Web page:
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EDITORIAL: Rainmaker resurrects city's small-town feel

'The parade is one of those places where community takes hold.'
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St. Albert has this magical way of retaining its small-town feel here and there, no matter how much the city grows.

Bumping into your neighbours at the Saturday farmers' market throughout the summer is one such way. St. Albert Rainmaker each spring has long been another.

Happily, the city's largest festival of its kind is back this week after a two-year hiatus due to the pandemic. 

We're glad to see it.

In so many ways the city comes together each year to celebrate what began as Rodeo 104 in 1965, and what has grown into a Rainmaker of a much larger scale.

It continues to be one of the largest semi-professional rodeos in Canada, but also offers a two-evening concert series with musical acts from all over the country. The midway has grown, but still serves up the sticky, deep-fried fare of years past, along with some old favourites as far as rides go, and plenty of new ones, too. The open-air marketplace is a collection of locally-owned and locally-made goods for patrons to peruse.

And let's not forget the rain. So many Rainmakers have lived up to the name. I'm sure many of us have spent a day or two mucking around the grounds in the mud over the years, or performing or volunteering in it. 

Some things have changed, such as the mud-bog racing of the 1980s and 1990s, which brought plenty of crowds, young and old, many of whom walked away covered in the squishy stuff. 

And thankfully, some things will stay the same. 

The Gazette's early-Saturday-morning pancake breakfast is notorious for lineups in the hundreds. Families start here to fill their bellies, then line the streets of St. Albert's downtown and up the big hill to wait in anxious excitement for the parade's arrival.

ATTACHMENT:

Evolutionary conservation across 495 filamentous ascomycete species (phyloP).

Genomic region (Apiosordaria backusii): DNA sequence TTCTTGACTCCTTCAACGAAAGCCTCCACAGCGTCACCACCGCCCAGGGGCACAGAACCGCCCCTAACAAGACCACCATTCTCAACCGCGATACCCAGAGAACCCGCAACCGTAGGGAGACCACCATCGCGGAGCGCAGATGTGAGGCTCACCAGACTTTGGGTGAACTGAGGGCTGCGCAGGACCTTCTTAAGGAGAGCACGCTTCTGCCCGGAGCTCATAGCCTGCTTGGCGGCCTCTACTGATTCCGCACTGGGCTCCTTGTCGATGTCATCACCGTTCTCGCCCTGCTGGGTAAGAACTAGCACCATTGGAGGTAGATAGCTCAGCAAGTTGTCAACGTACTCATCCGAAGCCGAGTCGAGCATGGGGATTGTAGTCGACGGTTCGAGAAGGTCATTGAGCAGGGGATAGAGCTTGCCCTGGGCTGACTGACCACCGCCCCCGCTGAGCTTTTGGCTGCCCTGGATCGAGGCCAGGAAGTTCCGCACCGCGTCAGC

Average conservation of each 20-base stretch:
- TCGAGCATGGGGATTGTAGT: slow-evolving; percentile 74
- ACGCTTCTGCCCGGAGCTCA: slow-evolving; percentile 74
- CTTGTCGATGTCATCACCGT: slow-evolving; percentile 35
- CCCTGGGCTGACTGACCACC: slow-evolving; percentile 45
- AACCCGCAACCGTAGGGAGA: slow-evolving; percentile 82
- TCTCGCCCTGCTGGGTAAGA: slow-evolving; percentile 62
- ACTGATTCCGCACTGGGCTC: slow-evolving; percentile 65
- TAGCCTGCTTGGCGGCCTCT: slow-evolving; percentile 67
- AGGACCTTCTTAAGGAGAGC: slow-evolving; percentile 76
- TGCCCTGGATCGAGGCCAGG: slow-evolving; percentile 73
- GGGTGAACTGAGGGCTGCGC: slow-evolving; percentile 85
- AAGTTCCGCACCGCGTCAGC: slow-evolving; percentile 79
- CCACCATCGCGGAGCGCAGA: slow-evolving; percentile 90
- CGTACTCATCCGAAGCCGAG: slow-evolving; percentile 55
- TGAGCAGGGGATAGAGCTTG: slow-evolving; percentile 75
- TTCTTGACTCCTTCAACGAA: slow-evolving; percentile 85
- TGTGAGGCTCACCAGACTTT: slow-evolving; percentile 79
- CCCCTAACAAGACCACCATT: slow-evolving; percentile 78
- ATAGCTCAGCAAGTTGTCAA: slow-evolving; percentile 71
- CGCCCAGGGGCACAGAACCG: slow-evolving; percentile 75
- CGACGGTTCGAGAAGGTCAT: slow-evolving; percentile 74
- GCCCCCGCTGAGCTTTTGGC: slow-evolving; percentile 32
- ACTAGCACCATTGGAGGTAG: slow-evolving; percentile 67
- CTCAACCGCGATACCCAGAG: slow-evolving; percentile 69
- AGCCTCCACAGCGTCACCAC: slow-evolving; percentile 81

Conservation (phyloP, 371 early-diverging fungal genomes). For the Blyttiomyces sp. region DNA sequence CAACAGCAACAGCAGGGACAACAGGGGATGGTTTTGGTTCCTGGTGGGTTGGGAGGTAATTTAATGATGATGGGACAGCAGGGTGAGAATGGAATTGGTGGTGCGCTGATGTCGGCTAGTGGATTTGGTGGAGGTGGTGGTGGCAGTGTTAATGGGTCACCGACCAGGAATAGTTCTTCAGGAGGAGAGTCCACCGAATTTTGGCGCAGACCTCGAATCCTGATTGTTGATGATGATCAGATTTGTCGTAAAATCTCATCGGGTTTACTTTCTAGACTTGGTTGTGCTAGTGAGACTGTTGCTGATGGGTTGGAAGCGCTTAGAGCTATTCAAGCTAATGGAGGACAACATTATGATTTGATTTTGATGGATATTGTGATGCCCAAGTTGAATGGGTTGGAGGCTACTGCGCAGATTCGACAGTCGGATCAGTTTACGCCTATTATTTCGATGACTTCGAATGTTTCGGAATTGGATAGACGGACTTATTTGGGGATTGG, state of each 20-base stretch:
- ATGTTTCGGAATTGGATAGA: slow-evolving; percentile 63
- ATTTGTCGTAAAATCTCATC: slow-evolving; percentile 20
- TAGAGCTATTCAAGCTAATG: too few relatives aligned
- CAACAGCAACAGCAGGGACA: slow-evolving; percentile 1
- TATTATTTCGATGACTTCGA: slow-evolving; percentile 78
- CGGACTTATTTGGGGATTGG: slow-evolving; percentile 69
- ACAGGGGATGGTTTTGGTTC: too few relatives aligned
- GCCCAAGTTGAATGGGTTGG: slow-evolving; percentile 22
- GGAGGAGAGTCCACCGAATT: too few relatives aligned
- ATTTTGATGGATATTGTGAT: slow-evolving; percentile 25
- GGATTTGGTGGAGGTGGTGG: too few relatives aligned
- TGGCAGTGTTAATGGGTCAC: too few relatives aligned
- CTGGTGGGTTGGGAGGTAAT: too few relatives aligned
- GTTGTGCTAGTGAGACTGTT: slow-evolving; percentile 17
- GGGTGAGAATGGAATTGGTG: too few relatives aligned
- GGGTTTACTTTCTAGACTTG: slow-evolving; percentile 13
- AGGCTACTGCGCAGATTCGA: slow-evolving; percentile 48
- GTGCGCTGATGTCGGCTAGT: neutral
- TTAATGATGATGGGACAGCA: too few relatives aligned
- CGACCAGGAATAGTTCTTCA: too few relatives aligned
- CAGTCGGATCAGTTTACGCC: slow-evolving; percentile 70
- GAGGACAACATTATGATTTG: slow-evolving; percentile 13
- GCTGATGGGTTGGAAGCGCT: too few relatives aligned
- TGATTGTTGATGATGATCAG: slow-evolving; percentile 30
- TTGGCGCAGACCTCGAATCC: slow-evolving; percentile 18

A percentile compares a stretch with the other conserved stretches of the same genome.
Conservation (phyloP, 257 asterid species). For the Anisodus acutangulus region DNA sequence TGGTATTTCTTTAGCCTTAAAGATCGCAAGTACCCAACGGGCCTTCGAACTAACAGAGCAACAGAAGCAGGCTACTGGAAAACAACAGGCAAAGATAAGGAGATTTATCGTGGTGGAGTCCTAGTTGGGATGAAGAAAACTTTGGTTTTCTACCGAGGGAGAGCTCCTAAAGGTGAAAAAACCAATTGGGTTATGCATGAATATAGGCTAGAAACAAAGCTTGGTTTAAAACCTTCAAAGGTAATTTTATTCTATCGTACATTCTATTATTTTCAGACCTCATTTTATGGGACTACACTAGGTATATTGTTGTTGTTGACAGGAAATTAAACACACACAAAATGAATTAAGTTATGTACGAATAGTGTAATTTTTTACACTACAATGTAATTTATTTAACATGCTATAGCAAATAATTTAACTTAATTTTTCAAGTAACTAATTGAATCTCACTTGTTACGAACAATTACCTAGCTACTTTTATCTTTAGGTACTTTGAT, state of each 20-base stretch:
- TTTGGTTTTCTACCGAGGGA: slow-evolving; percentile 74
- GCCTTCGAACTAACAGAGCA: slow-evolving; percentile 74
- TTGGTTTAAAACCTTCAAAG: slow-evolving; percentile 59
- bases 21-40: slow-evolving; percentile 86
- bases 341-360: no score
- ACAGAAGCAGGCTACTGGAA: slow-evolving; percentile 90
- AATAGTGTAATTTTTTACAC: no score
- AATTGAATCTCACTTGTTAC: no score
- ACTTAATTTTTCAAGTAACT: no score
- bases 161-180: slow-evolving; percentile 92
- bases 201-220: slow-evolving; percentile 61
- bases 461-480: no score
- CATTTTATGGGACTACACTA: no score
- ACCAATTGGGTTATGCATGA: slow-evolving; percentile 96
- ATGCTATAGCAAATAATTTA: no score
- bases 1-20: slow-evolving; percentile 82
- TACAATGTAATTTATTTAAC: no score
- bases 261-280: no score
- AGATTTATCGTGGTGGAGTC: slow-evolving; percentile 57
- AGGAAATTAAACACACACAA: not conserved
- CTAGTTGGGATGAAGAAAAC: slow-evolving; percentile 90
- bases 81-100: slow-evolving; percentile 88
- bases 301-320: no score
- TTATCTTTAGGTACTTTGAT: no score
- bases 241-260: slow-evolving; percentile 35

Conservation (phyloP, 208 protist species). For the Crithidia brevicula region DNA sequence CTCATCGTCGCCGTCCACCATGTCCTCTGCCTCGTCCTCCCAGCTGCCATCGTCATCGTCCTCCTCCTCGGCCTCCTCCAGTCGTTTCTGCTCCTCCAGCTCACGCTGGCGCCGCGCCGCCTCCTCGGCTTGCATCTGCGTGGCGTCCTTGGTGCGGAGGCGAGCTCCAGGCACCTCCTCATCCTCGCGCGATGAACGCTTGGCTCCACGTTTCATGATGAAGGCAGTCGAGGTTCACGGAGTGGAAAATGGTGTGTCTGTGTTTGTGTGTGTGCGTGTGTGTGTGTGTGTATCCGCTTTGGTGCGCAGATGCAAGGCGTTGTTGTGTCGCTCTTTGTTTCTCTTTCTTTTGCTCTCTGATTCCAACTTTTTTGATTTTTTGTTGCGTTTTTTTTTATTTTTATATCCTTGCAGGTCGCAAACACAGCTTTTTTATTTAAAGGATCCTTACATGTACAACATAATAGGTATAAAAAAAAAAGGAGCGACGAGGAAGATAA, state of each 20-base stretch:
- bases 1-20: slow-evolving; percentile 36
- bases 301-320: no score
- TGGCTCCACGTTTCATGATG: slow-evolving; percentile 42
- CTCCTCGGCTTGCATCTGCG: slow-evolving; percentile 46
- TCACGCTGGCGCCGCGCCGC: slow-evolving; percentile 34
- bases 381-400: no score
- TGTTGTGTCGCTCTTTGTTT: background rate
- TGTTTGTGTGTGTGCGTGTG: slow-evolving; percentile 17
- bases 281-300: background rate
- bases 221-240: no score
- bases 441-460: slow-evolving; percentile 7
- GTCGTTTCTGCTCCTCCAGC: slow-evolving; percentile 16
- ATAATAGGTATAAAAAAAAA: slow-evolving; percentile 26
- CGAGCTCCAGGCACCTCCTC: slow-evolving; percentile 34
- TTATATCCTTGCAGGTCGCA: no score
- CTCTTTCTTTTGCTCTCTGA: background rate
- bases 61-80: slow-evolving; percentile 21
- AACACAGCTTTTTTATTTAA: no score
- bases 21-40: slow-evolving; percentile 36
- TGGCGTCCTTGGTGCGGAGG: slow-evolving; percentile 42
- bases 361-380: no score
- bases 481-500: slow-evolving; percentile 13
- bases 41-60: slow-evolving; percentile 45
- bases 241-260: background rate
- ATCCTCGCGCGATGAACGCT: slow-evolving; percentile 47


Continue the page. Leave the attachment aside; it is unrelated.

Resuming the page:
The parade is one of those places where community takes hold. We chat up the people we've grown up with, gone to school with, whose kids now play with our kids; wave hello to the teachers and local politicians and business owners we've come to know, who wave back from parade floats that crawl past the crowds, with volunteers handing out as much candy as rows upon rows of eager kids can fill their hands and pockets with. We share blankets, and umbrellas, and stories.

This is how we do community. St. Albert comes together in hard times, such as with the Citadel Mews fire a year ago, and again this winter in its support of those fleeing Ukraine. But we also come together in joy, and shared enjoyment, of those fun little ways in which we retain our identity.

The Rainmaker is one of those places where you can stroll down the midway and bump into friends and family, or share a drink with an old high school friend you haven't seen in decades at the beer gardens.

It’s an old-school reminder of our shared past as a city — so many of us have great Rainmaker memories — and that nothing quite comes close to connecting in person with our neighbours to maintain the spirit of our community. 

Editorials are the consensus view of the St. Albert Gazette’s editorial board.